Maxwel Bettendorf plays the character of Gary. Gary is the other goon in the play. Gary, in a way, is dragged into this crisis rather than entirely choosing to be in it. However, he is the one that comes up with the plan for Blarney to impersonate Riverman. What Max brings to the table is energy, without a doubt. Known for hosting Dam Jam the past two years, he obviously has a great stage personality, and it was good to see him at the one-act festival again. He is charismatic as a person, and it translated to Gary.

I asked each of my actors five questions to respond to:

What is your character’s primary goal?
His goal is to uphold the status quo.

Who does your character trust the most? It does not have to be another character.
I think he trusts Poulette, even though he doesn't like working for him. He wants to ensure that the story carries on the way it’s supposed to, which is why he tells Blarney to put on Riverman’s costume.

What is your character’s relation to his parents?
I don’t know, I bet he’s an orphan actually. Like Brad said about Blarney, he's in a life of crime. And I think that’s why he trusts Poulette is because he is that father figure.

What is your character’s favorite novel?
I don’t think Gary reads.

Is your character a virgin?
God no.


The last is obviously an odd question, but it opens up a very personal side of the character and makes the actor think about something they wouldn't normally think about.

Directors and friends

My fellow directors have become some of my best friends.

PJ is a lovely person all around, inside and out. Her laugh, passion and dedication astounds me. I especially love riding in her car listening to intense dance music and watching her air drum all the beats. Her show had excellent blocking, and a really fun set, not to mention it was really funny.

Reed. I love this kid! He has an awesome sense of humor, great hair, and is a genuinely sweet guy, and he's single ladies! I have been friends with him for over two years now, and I can honestly say he is one of my best friends. His show, "Dark King Kills Unicorn" was full of dark humor and some goofy bits, it was one of my personal favorites being very clever and well understood by the actors and the director. 

Kelsea and I have known each other for almost eight years, ever since high school she has been sweet, goofy, and kind to everyone around her, even me during my freshman year of high school when I was a total nerd. Her show went along with her personality perfectly, it was funny, quick, energetic and fun.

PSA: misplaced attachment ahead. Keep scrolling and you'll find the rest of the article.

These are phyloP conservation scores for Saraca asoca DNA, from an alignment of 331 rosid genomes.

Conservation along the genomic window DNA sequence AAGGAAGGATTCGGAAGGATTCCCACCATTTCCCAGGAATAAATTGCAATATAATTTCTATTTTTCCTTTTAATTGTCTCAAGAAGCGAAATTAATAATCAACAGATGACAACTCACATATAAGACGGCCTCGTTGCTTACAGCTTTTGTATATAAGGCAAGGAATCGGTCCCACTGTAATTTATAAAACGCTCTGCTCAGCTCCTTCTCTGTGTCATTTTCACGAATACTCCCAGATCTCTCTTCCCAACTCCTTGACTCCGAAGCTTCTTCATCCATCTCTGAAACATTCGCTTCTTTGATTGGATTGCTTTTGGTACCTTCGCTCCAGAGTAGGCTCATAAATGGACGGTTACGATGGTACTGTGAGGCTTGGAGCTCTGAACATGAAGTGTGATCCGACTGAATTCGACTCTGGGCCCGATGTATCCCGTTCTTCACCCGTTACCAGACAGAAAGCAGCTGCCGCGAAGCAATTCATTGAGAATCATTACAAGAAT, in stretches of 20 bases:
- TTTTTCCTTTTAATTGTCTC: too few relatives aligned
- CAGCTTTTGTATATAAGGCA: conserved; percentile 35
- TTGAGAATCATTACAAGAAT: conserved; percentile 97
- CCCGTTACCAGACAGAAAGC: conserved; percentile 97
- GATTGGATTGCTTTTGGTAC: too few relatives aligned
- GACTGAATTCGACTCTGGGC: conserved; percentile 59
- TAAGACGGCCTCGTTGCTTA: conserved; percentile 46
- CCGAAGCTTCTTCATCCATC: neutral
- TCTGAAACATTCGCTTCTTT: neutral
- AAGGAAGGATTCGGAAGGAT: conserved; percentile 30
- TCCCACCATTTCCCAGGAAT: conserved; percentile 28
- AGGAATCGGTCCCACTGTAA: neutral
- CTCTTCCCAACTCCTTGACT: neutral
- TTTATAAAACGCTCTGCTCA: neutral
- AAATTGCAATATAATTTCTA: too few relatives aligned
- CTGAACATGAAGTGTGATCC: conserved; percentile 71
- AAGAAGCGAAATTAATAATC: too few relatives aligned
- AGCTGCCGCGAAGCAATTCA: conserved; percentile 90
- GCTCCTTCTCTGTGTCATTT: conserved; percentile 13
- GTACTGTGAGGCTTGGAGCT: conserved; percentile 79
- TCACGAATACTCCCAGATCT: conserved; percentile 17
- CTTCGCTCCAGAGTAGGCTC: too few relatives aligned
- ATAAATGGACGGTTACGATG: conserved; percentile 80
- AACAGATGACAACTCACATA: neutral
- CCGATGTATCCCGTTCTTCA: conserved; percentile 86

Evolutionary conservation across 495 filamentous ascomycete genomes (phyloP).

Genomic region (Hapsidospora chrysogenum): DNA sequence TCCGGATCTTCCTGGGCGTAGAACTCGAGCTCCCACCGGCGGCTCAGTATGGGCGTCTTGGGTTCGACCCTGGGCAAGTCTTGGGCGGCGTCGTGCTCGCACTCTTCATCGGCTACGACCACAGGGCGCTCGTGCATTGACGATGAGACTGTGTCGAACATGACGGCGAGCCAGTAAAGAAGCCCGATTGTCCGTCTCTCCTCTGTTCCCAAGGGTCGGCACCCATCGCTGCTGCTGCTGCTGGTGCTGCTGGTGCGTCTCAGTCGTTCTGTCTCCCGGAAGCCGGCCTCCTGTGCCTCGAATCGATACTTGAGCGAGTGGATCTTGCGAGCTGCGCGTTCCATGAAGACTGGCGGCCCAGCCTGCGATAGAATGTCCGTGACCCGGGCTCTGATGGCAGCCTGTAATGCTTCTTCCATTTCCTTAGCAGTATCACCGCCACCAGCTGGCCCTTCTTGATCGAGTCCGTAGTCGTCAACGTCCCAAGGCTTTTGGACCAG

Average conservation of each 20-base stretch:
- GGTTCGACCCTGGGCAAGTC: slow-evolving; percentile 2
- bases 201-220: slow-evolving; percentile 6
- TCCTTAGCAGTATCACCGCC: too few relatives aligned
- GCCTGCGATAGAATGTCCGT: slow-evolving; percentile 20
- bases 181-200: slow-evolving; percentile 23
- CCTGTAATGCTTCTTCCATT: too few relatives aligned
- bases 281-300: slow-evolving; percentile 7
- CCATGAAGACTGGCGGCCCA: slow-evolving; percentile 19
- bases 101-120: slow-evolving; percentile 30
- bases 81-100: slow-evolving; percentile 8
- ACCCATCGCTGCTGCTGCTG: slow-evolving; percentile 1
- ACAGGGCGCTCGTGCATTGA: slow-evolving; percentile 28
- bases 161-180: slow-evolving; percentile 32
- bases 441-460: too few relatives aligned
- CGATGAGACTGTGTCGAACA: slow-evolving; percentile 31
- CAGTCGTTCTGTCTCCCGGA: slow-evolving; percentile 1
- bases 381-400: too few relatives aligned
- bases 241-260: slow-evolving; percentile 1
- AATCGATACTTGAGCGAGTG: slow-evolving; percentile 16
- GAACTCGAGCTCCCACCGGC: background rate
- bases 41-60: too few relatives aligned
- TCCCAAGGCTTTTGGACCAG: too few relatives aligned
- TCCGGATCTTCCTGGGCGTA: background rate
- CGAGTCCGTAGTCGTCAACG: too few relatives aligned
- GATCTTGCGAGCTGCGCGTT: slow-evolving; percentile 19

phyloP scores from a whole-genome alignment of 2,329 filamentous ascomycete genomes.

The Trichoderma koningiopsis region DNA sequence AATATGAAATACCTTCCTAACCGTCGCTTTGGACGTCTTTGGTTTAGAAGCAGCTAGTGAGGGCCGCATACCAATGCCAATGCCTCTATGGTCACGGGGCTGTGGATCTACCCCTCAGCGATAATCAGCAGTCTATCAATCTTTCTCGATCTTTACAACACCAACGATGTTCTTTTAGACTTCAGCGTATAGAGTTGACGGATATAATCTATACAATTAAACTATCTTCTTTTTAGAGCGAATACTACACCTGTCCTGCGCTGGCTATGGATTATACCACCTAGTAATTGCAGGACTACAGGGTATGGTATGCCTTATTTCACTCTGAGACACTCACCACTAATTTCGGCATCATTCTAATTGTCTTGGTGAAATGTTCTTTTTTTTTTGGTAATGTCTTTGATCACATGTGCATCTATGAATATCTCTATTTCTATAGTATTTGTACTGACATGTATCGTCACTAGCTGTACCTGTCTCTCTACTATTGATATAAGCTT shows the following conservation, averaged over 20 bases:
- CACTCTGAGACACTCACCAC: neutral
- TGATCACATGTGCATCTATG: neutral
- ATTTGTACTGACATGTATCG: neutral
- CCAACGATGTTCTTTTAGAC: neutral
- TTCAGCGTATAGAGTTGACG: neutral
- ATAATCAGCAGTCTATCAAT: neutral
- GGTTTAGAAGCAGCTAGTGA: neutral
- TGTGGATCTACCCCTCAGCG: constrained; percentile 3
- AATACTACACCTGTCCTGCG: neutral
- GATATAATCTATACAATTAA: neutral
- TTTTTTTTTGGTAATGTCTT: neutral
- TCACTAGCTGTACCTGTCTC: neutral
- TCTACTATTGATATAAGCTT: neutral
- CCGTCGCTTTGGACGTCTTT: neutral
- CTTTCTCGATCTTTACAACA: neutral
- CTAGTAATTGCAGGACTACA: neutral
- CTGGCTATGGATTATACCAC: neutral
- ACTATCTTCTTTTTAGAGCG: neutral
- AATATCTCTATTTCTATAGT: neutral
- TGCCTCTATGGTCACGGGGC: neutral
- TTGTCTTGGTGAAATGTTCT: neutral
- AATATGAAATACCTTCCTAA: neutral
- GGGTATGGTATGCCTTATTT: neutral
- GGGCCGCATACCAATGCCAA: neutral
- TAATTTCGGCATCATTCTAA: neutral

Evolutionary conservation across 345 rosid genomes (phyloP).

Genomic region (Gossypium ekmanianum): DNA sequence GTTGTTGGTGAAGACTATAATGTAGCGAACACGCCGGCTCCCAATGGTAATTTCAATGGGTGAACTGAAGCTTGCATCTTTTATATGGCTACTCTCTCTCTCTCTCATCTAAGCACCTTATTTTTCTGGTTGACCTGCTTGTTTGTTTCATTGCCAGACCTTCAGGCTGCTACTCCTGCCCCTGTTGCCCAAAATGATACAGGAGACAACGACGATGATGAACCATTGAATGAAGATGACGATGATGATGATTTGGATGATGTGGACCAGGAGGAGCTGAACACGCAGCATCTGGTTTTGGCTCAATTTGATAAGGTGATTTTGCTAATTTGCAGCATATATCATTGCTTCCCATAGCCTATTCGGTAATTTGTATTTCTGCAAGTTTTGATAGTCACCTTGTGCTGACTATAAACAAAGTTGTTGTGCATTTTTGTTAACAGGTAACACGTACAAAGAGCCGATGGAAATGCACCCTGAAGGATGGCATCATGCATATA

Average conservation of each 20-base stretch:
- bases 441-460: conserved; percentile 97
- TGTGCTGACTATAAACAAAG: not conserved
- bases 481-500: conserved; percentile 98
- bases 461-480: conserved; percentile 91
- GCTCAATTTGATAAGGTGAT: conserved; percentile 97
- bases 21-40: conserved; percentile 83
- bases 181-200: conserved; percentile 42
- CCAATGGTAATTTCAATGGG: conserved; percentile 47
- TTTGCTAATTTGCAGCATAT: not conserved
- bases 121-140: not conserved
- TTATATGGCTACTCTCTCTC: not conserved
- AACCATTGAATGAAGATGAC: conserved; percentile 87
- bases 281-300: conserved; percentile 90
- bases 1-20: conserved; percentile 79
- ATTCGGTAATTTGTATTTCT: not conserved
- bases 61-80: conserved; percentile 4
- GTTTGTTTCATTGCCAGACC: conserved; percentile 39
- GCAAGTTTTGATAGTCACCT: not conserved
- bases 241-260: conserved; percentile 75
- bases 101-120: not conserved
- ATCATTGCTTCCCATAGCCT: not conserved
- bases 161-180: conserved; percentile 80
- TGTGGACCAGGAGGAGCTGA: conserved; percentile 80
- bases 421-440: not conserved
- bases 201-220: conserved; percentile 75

Sedona's show, "Funeral Tea" was a lovely little British play that was classy and fun, just like Sedona.  Out of all the blocking I say in the shows hers impressed me the most. It is hard to direct five people on one small stage and make it look good! 

Brian is a gem, he is extremely hard working and dedicated, he has good ideas and isn't afraid to make big choices. His show was very clever and interesting. He did an amazing job in the one acts and I am so glad that I have gotten to know him better this year. 

Knokcers- Bonus Clips!!

So, I documented a lot of moments from our rehearsals since, from day one, it was clear that  this was a very excited group. I promised I'd publish this at the end so here you go!

Our Very First Rehearsal
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They're such a photogenic bunch
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Sometimes they just start screaming and there's nothing I can do to stop them.

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They're very flexible, too.


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And of course, there was dancing.
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And of course, since I had to teach Jesse how to strut, we all had to have a walk off.